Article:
Photodynamic therapy is an emerging modality of treating early larynx cancer, as well as cancer arising from other primary mucosal sites of the head and neck. A photosensitizing agent (a chemical preferentially taken up by tumor tissue and sensitive to specific wavelengths of light) is administered intravenously. A laser is then used to activate the photosensitizing agent and induce the destruction of tumor tissue. This treatment has been shown to be effective in treating cancers as deep as 5 mm, with local control and survival rates similar to traditional treatment modalities. The side effects of photodynamic therapy include light sensitivity that can linger for several weeks after the administration of the photosensitizing agent. For this reason, patients must wear sun-protective clothing during this period of time and avoid being outside during the hours of maximal sun intensity.
Radiation Treatment Techniques for Larynx Cancer
Radiation given as the primary treatment for larynx cancer or as an adjuvant treatment after surgery is most often done using an external-beam technique; a dose of 6000–7000 cGy is administered to the primary site. When the risk of locoregional nodal metastasis in a clinically negative neck exceeds 15–20%, 5000 cGy is delivered prophylactically to the neck as well. The indications for postoperative adjuvant radiation include advanced-stage disease, close or positive margins, extracapsular spread of tumor in a lymph node, perineural or angiolymphatic spread, subglottic extension, and the involvement of nodes in multiple neck levels (in particular, levels IV or V, or the mediastinum). Although conventional adjuvant radiation treatment consisted of radiation alone, two recent randomized trials have shown improved local control with concurrent radiation and cisplatin for certain risk factors. Patient selection for such treatment continues to be debated, but patients with good performance status and adverse tumor features should be seriously considered for postoperative adjuvant concurrent chemoradiation. As noted previously, newer protocols are using various combinations of radiation with systemic therapies for tumor sensitization and eradication of micrometastatic disease. Altered radiation schedules are also being studied—both with and without systemic agents. Advances in treatment delivery with intensity-modulated radiation therapy have allowed for more accurate tumor dose delivery with greater sparing of normal tissue, including salivary gland preservation with reduced xerostomia. Before undergoing radiation, patients should have a thorough dental examination. When the field will encompass the oral cavity, carious teeth are extracted before starting radiation owing to the radiation-induced dental decay and increased risk of osteoradionecrosis.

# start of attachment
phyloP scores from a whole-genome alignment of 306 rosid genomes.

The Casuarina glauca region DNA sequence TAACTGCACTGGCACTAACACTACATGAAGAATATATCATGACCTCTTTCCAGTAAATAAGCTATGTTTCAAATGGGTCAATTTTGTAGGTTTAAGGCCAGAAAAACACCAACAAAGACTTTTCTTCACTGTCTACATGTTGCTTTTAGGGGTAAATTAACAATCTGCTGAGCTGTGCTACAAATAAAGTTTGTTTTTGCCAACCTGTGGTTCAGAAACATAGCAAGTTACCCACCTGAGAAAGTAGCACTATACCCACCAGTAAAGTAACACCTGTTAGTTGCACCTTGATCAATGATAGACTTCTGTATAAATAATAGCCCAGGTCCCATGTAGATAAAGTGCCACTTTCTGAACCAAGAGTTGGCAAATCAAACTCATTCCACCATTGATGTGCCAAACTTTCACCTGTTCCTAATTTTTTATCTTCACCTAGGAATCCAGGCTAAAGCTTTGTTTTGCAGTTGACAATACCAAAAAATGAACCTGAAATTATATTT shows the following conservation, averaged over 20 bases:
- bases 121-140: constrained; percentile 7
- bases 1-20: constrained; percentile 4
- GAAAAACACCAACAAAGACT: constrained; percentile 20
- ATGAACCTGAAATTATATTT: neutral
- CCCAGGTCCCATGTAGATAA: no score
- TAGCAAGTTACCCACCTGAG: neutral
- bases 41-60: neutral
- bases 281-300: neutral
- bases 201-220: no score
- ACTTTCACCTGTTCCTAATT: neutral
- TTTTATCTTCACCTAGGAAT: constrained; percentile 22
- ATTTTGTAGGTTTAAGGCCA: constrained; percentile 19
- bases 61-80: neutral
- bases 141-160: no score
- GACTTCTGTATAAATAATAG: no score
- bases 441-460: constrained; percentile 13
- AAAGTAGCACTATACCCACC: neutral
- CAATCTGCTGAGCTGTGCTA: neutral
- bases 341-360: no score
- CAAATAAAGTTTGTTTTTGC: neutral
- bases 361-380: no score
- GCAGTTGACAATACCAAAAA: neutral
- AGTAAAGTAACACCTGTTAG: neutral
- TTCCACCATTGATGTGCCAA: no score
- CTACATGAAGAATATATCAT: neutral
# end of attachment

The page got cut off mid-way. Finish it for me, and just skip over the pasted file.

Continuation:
Short-term side effects of radiation, lasting up to 6 weeks after the conclusion of therapy, include mucositis, odynophagia, dysphagia, skin and erythema, altered taste, and edema. Common long-term side effects include varying degrees of xerostomia, fibrosis, and edema. Uncommon side effects include hypothyroidism, chondroradionecrosis, and osteoradionecrosis. As noted previously, an exceedingly rare complication is radiation-induced sarcoma.
Chemotherapy for Larynx Cancer